Lawsuit accuses Crookston bishop of coercion, cover-up
ST. PAUL--A northwest Minnesota man has filed a lawsuit against the Diocese of Crookston and Bishop Michael Hoeppner, alleging a cover-up of abuse and coercion.
ST. PAUL-A northwest Minnesota man has filed a lawsuit against the Diocese of Crookston and Bishop Michael Hoeppner, alleging a cover-up of abuse and coercion.
Ron Vasek, alongside his wife and attorney Jeff Anderson, announced his lawsuit at a press conference Tuesday where he made an emotional plea for victims to come forward and the truth to be revealed.
"He brought this suit because the truth of what has been done in the past and in the present needed to be revealed," Anderson said.
The lawsuit, filed in Polk County Monday, accuses Bishop Hoeppner of coercion and inflicting emotional distress. It levies one count of negligence, a count of negligent supervision, a count of negligent retention and two nuisance counts against the Diocese of Crookston.
In 1971, Vasek, who was raised in Tabor, Minn., claims he was sexually abused by Monsignor Roger Grundhaus while on a trip to Ohio when he was 16 years old. In 2010, his son the Rev. Craig Vasek, was ordained as priest in the Diocese of Crookston, and Ron Vasek tried to become a deacon. That's when he claims he revealed his abuse and was told by Hoeppner to stay quiet, which he believes is an act of blackmail.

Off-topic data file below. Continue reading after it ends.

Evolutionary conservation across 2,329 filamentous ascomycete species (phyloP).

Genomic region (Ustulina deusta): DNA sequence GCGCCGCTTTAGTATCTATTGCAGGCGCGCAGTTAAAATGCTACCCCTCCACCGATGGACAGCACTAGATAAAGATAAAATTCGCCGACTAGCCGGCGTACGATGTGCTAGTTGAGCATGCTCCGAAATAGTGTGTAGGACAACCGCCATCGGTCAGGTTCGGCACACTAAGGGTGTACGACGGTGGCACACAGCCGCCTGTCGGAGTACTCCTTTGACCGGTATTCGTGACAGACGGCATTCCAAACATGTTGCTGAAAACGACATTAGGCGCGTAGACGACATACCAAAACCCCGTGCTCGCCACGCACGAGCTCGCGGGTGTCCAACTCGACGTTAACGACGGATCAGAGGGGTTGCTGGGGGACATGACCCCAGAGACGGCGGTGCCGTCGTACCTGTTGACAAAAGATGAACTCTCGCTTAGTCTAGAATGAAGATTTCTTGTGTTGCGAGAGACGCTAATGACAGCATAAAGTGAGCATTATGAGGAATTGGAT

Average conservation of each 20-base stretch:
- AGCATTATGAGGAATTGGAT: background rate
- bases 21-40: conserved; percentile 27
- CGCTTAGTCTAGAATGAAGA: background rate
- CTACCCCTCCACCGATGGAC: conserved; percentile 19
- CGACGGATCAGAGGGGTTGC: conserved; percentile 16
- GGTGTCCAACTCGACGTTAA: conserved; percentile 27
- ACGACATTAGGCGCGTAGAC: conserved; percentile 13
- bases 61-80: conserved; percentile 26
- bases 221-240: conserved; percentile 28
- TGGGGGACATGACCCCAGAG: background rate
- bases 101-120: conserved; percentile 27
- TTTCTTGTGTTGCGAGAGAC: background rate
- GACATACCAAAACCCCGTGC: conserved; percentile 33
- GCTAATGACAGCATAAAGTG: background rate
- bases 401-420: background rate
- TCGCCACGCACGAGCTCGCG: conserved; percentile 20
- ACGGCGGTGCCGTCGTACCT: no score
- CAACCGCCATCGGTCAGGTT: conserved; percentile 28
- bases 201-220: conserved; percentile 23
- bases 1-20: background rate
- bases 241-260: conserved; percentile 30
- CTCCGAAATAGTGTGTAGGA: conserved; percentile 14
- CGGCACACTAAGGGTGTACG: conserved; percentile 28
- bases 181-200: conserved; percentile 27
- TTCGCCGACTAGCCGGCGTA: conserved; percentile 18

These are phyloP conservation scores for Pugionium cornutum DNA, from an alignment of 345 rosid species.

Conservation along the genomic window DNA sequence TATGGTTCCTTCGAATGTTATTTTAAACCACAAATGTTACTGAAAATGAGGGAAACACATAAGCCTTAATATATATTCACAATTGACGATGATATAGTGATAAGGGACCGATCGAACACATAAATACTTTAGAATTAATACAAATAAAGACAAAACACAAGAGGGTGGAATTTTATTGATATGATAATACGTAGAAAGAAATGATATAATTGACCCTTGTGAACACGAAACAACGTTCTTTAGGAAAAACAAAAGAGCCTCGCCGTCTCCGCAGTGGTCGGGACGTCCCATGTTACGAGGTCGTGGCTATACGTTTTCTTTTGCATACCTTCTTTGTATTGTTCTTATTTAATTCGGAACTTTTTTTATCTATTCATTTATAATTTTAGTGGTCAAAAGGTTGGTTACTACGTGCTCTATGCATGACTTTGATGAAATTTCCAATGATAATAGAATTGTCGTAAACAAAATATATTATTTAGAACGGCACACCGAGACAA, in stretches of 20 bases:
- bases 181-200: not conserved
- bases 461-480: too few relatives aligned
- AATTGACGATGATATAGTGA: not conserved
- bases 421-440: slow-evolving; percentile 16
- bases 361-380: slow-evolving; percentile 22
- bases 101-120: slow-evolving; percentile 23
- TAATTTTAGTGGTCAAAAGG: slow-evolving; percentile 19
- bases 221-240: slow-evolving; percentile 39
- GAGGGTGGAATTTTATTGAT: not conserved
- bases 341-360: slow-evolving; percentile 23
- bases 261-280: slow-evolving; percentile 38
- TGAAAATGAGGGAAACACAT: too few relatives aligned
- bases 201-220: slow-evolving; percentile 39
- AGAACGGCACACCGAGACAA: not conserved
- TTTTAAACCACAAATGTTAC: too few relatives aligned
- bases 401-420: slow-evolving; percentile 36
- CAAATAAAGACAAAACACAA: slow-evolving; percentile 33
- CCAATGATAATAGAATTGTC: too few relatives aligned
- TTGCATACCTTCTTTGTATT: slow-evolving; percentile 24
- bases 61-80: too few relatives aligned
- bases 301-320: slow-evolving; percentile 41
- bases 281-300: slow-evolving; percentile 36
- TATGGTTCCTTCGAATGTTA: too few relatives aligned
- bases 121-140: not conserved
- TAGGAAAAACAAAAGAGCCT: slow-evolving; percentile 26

Ron Vasek did not tell anyone about the abuse and remained in the church. When he began the process of becoming a deacon within the Diocese of Crookston, he told a priest he met with from outside the diocese about his abuse, Anderson said.
That priest reported Vasek's accusation of Grundhaus to his vicar general in the diocese, who contacted Hoeppner.
Not long after that conversation, Anderson said Vasek received a call from Bishop Hoeppner.
"What the bishop told him is 'Ron you must keep this quiet,' " Anderson said.
Anderson won a lawsuit against the diocese in 2014 requiring it to name any priest who had been credibly reported as an abuser. He said Grundhaus was not on that list.
In October 2015, Vasek said he was called to a meeting at Hoeppner's home. He thought it would be about his work to become a deacon. Instead, he said, he was blackmailed.
Vasek said the bishop told him there was an order being issued to not allow Grundhaus to serve in the diocese and handed him a letter in which his claims of abuse by Grundhaus in 1971 were recanted.
He initially refused to sign it.
"I was told 'If news of this scandal came out about Grundhaus, how could I ever ordain you? Where could I put you? Who would take you?' " an emotional Vasek said. "And then he said, 'It could be difficult for your son, who is a priest in our diocese.' I knew then I was being blackmailed."
"I signed that letter to protect my son because I knew how evil a man the bishop could be if he wanted to be," Vasek said.
Rev. Bob Schreiner, the priest at St. Joseph’s Church in Red Lake Falls, stood with Vasek Tuesday at the press conference and voiced his support.